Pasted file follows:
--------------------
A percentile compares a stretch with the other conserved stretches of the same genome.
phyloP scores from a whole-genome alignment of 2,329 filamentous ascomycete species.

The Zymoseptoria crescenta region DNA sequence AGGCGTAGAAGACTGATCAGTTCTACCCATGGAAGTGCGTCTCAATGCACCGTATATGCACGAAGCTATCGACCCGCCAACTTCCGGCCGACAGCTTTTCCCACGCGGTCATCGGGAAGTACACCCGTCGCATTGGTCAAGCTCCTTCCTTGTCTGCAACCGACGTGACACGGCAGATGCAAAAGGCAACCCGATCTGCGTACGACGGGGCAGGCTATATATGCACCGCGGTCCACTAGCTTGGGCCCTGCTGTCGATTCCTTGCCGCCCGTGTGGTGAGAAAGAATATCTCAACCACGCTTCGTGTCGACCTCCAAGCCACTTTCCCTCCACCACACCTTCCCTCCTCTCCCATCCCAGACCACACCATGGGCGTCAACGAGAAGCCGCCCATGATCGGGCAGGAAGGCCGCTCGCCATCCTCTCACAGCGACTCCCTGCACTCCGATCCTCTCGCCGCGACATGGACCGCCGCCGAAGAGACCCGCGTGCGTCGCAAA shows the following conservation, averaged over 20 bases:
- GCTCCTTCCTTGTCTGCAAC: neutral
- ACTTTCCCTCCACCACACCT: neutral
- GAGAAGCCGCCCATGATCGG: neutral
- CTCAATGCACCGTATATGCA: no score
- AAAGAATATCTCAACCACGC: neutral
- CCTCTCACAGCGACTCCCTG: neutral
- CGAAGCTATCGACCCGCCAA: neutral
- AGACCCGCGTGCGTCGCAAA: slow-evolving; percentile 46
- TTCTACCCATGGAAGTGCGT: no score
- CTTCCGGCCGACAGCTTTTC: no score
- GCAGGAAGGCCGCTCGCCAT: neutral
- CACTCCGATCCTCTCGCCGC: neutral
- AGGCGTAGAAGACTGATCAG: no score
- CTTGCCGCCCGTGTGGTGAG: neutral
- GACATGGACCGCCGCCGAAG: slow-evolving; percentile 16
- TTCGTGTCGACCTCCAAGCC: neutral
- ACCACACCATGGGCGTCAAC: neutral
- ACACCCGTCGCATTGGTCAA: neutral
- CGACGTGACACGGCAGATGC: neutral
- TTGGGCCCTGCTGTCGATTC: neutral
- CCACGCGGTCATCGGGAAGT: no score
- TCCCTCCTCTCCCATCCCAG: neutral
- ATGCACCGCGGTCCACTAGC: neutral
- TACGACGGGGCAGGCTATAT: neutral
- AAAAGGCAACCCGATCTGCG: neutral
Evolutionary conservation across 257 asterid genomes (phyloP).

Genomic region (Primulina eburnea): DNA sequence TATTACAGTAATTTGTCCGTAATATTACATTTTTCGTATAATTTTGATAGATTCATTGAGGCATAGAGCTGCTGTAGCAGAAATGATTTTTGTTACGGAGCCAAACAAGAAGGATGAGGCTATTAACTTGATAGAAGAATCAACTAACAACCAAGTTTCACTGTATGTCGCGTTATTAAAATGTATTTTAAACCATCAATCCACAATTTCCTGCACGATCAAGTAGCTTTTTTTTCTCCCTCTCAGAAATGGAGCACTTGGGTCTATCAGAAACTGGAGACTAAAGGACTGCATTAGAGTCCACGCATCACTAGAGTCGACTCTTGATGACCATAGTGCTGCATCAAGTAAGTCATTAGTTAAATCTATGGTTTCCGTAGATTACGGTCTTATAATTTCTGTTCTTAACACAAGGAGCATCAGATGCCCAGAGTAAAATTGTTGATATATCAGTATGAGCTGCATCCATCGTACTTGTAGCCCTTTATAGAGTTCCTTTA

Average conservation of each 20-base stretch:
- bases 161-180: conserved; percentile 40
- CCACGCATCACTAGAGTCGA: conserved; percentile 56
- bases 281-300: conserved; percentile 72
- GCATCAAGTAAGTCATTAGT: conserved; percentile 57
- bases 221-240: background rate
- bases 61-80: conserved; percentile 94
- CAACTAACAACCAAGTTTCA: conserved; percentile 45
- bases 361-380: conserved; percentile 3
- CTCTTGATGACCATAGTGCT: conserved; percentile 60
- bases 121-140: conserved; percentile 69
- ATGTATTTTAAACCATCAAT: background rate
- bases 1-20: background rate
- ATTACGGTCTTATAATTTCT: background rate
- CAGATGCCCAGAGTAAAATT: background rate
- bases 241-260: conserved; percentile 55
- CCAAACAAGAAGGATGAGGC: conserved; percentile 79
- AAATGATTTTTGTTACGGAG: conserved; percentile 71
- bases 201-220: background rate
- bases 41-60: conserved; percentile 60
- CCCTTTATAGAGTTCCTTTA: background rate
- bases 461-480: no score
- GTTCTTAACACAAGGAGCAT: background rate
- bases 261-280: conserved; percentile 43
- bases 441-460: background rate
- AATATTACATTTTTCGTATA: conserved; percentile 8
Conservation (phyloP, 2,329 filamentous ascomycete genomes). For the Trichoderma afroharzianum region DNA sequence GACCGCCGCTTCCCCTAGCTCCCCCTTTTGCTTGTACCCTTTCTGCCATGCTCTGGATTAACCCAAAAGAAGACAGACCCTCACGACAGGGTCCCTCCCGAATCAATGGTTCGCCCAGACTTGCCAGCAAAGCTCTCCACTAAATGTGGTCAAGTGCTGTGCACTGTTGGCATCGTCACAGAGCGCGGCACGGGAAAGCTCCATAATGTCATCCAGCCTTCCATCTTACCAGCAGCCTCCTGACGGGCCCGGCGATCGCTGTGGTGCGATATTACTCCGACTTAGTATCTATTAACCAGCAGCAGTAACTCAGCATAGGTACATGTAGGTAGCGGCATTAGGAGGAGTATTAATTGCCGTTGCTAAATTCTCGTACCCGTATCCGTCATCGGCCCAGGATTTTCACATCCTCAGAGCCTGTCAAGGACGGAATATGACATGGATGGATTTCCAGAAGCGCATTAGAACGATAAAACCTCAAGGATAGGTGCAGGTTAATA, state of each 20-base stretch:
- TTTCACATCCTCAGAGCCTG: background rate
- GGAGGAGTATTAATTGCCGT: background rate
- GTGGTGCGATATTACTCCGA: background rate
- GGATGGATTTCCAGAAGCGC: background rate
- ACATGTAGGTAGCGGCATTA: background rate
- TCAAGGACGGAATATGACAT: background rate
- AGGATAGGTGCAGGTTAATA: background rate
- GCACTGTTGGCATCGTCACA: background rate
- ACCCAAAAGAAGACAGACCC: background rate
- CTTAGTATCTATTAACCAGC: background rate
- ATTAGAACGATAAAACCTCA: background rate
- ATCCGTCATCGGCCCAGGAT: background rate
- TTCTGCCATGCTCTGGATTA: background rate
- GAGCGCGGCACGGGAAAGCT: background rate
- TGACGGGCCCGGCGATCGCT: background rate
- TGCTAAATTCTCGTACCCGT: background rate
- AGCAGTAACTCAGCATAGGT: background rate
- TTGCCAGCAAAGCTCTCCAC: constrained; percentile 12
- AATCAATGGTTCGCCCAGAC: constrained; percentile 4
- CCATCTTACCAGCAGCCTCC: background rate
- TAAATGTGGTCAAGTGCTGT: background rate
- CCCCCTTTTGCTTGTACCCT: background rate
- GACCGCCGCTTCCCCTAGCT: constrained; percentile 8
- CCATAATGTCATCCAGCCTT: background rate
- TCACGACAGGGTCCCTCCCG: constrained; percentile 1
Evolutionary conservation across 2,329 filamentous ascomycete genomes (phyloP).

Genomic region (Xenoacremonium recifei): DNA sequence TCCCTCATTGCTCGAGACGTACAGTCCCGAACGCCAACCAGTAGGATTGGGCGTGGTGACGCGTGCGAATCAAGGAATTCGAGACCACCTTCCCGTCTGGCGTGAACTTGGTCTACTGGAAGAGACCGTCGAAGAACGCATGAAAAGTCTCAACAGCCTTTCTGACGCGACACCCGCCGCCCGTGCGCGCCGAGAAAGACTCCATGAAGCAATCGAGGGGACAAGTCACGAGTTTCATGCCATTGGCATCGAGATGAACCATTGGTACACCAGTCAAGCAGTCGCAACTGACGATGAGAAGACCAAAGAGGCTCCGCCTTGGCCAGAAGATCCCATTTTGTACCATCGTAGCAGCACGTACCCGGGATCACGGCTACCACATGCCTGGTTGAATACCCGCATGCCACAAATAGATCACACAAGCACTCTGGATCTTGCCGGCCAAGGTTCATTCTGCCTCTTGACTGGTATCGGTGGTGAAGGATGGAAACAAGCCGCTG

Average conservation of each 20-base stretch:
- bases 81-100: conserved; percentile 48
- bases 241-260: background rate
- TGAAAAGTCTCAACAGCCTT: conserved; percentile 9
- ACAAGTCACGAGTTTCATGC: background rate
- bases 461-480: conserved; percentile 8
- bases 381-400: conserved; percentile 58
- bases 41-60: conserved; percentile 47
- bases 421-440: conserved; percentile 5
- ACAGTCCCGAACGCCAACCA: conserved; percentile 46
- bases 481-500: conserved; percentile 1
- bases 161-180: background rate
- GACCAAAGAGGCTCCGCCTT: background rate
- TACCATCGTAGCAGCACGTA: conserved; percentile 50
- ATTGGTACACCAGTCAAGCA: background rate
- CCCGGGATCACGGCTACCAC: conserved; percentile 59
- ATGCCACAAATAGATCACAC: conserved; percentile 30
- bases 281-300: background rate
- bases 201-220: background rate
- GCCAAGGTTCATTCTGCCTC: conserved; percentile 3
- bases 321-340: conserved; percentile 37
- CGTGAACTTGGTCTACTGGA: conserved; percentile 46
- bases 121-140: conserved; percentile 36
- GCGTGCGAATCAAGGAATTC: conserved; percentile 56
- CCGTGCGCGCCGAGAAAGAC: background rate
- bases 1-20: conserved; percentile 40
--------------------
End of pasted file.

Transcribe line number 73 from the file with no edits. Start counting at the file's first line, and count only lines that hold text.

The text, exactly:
- TGCTAAATTCTCGTACCCGT: background rate